January 29, 2017
Weekly Market Outlook
By Keith Schneider
If uncertainty is the market’s foe there seems to be a bad cell connection. Perhaps Mr. Market’s human nature is getting the best of him.
US equities broke out of the 6-week compression zone led by tech and specifically semiconductor stocks. This propelled the NASDAQ 100 to an impressive gain of almost 5% for the week.
Additionally, the Dow Industrials Index crossed the much anticipated 20,000 milestone, and despite it now being up 25% over the past year, the cover of Barron’s this week features the headline, “Next Stop Dow 30,000”!
Mr. Market has a tendency to become optimistic when the calendar year gets off to a good start like we’ve seen in 2017.
In their optimism, equities markets shrugged off slowing growth numbers when the GDP (released Friday) showed slowing growth of only 1.9% versus 3.5% in the third quarter.
Any suggesting of slowing growth should be of particular interest right now considering the fact that the price to sales ratio of the Dow currently sits just under 1.96, or heights not seen since the third quarter of 1999!
(Chart from zerohedge.com)
Even more curious is how Mr. Market shrugged off the signing of several executive orders that could ignite trade wars, or even provoke real ones.
A clear validation of this concern, this week the China State Media stated on its official website that it is preparing for “practical reality” or a war with the US. This is a result of the Trump administration looking to upend the status quo, including recognizing Taiwan, increasing tariffs on imported goods (that could ignite a trade war), and challenging aggressive Chinese moves in the South China Sea.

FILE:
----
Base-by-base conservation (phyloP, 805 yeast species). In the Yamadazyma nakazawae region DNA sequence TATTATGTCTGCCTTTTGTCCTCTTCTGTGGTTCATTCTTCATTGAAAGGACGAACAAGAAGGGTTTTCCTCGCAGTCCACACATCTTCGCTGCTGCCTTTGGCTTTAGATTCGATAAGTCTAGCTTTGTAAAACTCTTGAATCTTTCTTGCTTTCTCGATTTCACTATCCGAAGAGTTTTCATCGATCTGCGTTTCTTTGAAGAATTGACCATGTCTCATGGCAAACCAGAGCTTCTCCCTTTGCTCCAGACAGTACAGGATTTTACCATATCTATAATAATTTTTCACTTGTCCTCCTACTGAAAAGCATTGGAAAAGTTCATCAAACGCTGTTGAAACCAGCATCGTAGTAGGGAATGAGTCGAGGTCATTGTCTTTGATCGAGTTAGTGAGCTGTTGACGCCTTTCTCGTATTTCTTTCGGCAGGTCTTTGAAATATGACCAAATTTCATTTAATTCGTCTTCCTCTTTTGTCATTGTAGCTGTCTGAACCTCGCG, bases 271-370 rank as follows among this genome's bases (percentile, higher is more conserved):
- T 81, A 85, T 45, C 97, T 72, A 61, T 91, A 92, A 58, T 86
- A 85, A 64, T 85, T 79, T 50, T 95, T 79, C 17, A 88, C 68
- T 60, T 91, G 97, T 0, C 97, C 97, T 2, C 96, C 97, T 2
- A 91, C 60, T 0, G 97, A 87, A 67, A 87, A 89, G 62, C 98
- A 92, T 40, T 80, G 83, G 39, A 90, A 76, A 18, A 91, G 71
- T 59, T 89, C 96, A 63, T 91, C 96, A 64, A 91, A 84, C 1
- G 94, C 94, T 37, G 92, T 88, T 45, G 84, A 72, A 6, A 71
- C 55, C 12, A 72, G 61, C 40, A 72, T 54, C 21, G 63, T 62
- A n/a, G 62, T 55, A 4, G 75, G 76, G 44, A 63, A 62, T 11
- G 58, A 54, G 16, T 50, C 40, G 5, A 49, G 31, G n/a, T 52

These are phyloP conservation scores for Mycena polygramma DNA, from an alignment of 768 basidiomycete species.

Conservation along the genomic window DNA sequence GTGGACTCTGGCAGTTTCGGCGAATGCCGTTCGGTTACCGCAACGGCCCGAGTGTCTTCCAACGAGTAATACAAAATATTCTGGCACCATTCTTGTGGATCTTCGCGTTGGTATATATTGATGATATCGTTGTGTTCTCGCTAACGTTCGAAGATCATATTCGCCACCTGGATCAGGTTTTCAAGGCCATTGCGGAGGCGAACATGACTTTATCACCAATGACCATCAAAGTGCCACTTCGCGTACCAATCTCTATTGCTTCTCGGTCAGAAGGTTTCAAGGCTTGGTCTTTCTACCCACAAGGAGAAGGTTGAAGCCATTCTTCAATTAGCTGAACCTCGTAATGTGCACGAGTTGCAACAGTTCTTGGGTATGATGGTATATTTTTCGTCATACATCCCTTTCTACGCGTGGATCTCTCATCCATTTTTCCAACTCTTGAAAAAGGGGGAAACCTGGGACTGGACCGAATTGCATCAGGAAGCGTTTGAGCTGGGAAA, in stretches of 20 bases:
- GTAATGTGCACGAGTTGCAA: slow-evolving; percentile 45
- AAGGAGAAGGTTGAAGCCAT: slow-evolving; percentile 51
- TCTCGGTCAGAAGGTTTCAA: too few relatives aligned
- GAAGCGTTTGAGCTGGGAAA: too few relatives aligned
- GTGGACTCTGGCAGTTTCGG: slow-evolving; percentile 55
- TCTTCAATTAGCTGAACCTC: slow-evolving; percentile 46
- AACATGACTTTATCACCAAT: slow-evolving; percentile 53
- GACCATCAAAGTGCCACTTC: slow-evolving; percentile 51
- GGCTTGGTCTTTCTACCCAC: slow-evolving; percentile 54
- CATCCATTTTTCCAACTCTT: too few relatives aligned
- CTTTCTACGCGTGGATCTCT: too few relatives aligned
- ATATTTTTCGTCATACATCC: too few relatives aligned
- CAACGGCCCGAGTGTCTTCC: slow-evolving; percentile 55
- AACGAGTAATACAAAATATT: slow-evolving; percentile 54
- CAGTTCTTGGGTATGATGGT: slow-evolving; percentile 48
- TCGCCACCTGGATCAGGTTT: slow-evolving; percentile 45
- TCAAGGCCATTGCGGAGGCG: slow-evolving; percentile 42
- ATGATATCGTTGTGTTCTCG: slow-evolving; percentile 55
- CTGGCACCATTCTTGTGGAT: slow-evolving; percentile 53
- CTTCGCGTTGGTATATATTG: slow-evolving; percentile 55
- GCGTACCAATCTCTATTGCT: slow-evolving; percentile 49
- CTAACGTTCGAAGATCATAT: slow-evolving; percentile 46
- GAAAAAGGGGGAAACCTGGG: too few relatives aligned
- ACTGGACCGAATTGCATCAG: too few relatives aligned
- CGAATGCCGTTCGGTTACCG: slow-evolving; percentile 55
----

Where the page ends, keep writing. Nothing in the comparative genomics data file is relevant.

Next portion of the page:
There is a consensus of worldwide outrage at Trumps executive order on immigration.
Historically uncertainty is the markets foe, but currently the market data suggest a lack of concern.
Sentiment as measured by the volatility index (vix) hit all-time lows, while price action exploded to new highs. Don’t take my word for this, take a gander at this chart which starts in 1997.
Other risk metrics such as risky debt (HYG) versus US Bond (TLT) improved this week as well, favoring a risk on environment.
The takeaway is that applying too much logic to Mr. Market and his actions can be harmful to one’s financial health. Logic and market direction often remain disconnected longer than even the greatest investors can anticipate.
Fortunately, quant models do not suffer from such disconnects. One core quantitative truth in defining persistent trends in the markets, and which is often viewed as a disconnected from logic, is the concept of relative strength (not to be confused with the RSI Indicator). Market leading trends tend to continue longer than many logical measures can explain.
One of our favorite examples of such a relative strength quantitative models is our Sector ETF trading system. This model does not suffer from human frailties of emotion and logic. It simply adjusts according to the actions of Mr. Market and as a result, is already beating the S &P 500 benchmark by 4.2% this year.
We suspect that relative strength methodology to be especially effective going forward, and if you’d like to learn more about it our most recent free training material can be found here.
If one doesn’t have a model they believe in and is a self-directed discretionary trader the key is always the tape and price action. During these changing times it’s critical to be even more vigilant.